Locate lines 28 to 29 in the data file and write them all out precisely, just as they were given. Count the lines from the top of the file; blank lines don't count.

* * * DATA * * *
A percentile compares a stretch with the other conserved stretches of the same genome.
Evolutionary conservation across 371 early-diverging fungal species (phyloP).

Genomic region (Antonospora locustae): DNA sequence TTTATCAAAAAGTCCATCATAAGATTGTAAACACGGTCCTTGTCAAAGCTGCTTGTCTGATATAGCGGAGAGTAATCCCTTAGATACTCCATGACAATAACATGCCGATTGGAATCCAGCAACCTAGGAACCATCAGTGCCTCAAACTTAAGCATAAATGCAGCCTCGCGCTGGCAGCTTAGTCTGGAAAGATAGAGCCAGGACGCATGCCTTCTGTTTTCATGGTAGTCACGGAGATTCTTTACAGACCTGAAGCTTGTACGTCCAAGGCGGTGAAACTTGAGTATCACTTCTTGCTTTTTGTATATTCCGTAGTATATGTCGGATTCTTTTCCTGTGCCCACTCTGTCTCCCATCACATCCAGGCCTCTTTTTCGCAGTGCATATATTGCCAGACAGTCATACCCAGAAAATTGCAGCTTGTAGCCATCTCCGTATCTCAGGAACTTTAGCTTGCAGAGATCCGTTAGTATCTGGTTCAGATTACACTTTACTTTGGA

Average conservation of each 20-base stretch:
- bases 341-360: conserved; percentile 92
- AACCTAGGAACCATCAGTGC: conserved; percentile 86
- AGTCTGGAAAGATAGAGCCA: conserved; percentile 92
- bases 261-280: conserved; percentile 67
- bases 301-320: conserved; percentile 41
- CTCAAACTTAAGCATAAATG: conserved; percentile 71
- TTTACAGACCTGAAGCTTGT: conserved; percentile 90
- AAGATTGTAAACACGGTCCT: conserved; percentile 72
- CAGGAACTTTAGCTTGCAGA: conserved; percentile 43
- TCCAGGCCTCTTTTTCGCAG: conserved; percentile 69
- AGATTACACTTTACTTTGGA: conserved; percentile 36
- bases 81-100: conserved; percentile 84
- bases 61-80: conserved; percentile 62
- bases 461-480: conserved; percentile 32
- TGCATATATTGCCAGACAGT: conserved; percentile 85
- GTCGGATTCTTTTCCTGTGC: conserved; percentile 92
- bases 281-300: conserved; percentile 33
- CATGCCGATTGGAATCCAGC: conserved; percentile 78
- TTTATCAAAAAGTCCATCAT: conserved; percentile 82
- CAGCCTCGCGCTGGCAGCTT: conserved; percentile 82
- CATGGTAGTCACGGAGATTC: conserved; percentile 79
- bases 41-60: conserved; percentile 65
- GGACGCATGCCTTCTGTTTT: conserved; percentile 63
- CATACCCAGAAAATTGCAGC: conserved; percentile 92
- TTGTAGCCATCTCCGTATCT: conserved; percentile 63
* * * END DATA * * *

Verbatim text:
- CATACCCAGAAAATTGCAGC: conserved; percentile 92
- TTGTAGCCATCTCCGTATCT: conserved; percentile 63